Mathematics of police cannabis find

THE EDITOR: It seems that mathematics is all the rage these days. Recently, we learnt from the Guyana Court of Appeal that an “absolute majority” (they coined the term) of five is four, not three. Now we hear that about 20 police officers raided a home with a warrant “to search for guns and ammunition” and found exactly 4.1 grams of cannabis. (You think if we send them to drill for water they will find oil?) That works out to just about five officers per gram. Is that value for money or effort?

I’ve noticed a trend where the police declare contraband finds in terms of grams, not ounces or pounds. Perhaps it’s their great desire to go metric but I suspect it’s more about their intention to make minuscule finds appear more than they really are.

If you put 4.1 grams on an ordinary scale, the needle wouldn’t budge. Not too impressive. Maybe they should start using milligrams and the find could be reported as 4,100 milligrams. Much more impressive but the needle still wouldn’t budge.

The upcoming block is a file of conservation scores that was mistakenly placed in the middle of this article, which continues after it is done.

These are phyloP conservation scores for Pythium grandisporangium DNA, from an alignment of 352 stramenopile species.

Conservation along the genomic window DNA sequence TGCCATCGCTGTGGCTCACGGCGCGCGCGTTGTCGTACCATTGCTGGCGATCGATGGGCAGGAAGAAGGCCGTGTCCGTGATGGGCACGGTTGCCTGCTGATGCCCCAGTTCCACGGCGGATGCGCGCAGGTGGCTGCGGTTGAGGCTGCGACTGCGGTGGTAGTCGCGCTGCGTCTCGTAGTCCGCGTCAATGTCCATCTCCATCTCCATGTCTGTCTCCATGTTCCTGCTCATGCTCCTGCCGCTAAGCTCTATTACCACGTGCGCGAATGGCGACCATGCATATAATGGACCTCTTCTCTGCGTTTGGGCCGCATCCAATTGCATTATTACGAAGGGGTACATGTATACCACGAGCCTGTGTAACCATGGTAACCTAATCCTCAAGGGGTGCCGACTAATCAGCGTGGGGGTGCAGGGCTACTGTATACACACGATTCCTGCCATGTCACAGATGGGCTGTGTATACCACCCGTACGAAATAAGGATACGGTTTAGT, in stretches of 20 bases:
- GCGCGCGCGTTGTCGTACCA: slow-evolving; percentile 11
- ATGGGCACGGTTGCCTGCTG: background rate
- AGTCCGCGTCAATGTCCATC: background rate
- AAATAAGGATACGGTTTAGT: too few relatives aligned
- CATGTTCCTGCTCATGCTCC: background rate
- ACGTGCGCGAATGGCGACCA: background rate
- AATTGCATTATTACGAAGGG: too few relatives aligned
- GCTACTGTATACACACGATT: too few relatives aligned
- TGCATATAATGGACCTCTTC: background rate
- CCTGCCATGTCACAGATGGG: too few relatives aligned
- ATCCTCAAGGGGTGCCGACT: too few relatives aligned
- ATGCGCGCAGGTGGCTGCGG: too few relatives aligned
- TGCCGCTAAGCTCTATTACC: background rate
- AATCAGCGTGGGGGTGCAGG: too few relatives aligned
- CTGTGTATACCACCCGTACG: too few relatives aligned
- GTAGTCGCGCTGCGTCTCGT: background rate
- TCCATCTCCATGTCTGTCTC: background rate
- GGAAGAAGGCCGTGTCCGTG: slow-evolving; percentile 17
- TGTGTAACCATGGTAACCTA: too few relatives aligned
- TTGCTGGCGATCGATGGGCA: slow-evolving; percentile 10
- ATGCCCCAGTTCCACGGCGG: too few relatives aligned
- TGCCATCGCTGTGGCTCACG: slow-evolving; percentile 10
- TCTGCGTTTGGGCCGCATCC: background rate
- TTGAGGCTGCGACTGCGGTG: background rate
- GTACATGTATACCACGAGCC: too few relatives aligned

How much is a gram? (All figures are approximate.) There are 454 grams in one pound. With 16 ounces in a pound, that works out to 28.35 grams per ounce. So 4.1 grams is roughly one-seventh of an ounce.

Here’s a good SEA question. If it takes 20 police officers to “arrest” one-seventh of an ounce of cannabis, how many are required to arrest one pound? Answer: 2,240. That’s a ton of officers.

More reason why we should hurry up and legalise cannabis. Imagine the thousands of officers who’d now be available to fight real crime instead of searching for a few grams of weed.

PS: For those who missed it, 2,240 pounds = 1 ton.



"Mathematics of police cannabis find"

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